Determining Loss Payout on Flood Policy

 

Is coinsurance a factor in determining a loss payout on a flood policy?

In order to receive loss settlement based upon replacement cost for a single-family principal residence, it will be necessary to insure the dwelling at 80 percent or more of its full value, subject to the maximum limit (currently $250,000). If the limit purchased is less than 80 percent of the full value, then a coinsurance penalty could be imposed on the loss settlement only if the purchased limit is less than the maximum of $250,000. If that purchased limit is less than 80 percent and less than $250,000, then the insured will receive the greater of 1) the actual cash value of the property damaged, or 2) the replacement-cost value of the property damaged after application of the coinsurance penalty.

Example 1

An insured with a replacement-cost value of $300,000 insures the dwelling for $240,000, or 80 percent of the value. No penalty would be applied because it was insured for 80 percent of its value.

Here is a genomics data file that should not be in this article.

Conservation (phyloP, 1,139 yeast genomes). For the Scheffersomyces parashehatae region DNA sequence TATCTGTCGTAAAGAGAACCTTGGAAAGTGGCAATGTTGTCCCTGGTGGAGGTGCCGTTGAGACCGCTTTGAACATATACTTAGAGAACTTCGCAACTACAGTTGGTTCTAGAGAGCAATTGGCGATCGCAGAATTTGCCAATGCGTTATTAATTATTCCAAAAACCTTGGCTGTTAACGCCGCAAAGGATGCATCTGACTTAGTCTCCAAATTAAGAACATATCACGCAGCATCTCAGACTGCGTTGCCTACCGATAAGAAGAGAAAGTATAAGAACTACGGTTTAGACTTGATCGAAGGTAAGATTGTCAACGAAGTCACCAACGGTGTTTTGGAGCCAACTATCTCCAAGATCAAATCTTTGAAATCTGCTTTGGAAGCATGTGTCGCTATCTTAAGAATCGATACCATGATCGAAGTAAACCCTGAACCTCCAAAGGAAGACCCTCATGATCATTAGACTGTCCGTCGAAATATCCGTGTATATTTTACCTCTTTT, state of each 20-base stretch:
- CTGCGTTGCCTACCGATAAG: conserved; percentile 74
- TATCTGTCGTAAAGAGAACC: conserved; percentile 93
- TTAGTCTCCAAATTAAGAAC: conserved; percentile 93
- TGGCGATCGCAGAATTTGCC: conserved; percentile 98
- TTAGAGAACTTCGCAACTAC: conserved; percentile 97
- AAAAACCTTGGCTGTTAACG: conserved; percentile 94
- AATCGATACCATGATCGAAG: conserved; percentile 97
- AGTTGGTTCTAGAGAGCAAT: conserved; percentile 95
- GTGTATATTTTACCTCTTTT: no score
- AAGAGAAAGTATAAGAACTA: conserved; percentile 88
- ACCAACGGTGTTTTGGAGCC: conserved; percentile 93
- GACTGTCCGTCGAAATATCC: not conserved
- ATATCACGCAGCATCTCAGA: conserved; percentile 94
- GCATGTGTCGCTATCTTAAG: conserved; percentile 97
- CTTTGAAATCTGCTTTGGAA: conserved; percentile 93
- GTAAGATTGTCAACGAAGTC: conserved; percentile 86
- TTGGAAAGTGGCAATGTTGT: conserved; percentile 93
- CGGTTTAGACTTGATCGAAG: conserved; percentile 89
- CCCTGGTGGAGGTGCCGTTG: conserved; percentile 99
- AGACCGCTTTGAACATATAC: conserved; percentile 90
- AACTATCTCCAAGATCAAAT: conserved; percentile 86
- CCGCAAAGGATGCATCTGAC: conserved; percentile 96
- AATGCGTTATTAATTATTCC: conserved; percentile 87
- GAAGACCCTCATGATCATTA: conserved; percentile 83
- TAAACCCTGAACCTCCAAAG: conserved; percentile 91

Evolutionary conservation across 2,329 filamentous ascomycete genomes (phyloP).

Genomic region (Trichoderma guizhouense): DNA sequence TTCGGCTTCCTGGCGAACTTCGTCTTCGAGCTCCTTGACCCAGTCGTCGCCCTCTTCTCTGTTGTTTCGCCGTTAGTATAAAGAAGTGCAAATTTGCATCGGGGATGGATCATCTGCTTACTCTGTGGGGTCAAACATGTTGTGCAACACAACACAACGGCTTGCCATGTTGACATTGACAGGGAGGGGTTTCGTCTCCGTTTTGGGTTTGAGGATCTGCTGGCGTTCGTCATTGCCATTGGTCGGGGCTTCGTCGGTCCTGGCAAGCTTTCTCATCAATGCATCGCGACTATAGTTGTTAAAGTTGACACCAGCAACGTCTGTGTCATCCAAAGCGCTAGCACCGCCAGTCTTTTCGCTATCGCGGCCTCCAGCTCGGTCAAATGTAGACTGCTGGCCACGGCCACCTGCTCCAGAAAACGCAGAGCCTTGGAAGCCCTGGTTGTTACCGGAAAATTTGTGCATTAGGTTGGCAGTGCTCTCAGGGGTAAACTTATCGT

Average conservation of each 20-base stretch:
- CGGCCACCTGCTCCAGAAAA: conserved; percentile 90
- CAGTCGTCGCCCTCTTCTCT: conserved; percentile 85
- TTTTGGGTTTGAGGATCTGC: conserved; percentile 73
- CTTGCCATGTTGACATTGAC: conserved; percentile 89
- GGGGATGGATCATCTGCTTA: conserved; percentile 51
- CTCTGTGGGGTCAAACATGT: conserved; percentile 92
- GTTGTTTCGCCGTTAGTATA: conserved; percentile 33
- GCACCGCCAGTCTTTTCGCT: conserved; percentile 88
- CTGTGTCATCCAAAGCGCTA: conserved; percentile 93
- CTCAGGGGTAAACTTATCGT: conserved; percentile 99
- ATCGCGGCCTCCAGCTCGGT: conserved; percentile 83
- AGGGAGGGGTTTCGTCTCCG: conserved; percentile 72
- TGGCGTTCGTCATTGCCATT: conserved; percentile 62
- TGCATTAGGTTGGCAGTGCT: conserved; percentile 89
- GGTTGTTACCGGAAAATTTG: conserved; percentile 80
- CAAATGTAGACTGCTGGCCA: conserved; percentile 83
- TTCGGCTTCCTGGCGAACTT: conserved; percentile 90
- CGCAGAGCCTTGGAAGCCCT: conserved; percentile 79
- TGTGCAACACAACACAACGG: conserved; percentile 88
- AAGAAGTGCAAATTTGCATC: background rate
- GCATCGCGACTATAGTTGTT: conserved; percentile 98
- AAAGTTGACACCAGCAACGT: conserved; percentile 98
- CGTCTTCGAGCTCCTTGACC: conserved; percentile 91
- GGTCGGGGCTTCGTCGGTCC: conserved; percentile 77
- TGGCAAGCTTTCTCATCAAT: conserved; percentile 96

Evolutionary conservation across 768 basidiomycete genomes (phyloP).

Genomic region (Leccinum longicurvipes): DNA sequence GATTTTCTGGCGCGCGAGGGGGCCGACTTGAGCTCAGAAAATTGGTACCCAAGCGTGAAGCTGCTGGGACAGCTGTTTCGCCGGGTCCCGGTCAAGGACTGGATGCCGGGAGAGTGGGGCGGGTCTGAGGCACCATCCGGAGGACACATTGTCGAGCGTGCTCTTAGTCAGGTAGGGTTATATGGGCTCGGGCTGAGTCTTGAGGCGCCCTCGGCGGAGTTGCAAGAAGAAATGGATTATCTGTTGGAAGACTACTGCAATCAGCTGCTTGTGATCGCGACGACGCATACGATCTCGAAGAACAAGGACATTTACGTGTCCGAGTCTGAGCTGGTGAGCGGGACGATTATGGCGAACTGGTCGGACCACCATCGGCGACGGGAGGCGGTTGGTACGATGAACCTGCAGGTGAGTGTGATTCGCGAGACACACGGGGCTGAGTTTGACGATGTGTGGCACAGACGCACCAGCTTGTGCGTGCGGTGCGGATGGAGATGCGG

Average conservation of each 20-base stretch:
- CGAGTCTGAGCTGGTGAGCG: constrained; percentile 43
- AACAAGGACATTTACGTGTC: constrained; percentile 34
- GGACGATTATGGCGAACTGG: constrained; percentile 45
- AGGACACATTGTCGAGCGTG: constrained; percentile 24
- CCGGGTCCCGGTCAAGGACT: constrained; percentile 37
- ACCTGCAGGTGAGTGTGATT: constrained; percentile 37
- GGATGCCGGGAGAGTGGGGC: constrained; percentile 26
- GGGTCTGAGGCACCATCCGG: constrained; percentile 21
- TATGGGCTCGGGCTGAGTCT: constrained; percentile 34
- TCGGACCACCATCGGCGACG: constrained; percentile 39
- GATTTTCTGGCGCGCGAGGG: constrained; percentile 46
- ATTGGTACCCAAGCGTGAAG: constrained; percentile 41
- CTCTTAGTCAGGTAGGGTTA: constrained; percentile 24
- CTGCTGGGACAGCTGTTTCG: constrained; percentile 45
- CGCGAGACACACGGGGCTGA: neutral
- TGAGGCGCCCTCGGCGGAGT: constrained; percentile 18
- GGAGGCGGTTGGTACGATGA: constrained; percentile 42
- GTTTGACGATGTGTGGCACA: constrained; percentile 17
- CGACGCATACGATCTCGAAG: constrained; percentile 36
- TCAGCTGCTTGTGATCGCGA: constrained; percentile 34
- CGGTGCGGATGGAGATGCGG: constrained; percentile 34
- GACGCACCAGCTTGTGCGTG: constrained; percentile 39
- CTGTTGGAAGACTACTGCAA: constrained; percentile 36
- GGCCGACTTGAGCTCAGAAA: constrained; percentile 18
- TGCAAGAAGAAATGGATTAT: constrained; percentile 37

Example 2

An insured with a replacement-cost value of $300,000 insures the dwelling for $120,000, or 40 percent of the value. Only 50 percent [$120,000 (did)/$240,000 (should)] of the replacement-cost value of the property damaged will be paid or the actual cash value of the property damaged, whichever is greater.

Example 3

An insured with a replacement-cost value of $500,000 insures the dwelling for $250,000, or 50 percent of the value. No penalty would be applied, even though it was insured for less than 80 percent of its value because it was insured at the maximum amount.

Example 4

An insured with a replacement-cost value of $500,000 insures the dwelling for $200,000, or 40 percent of the value. Only 80 percent [$200,000 (did)/$250,000 (should)] of the replacement-cost value of the property damaged will be paid or the actual cash value of the property damaged, whichever is greater.

Example 5

An insured with a replacement-cost value of $300,000 insures the dwelling for $30,000, or 10% percent of the value. Only 10 percent [$30,000 (did)/$250,000 (should)] of the replacement-cost value of the property damaged will be paid or the actual cash value of the property damaged, whichever is greater.

All are subject to the limit of insurance on the policy.

So, yes, coinsurance is a factor in determining a loss payout on a flood policy.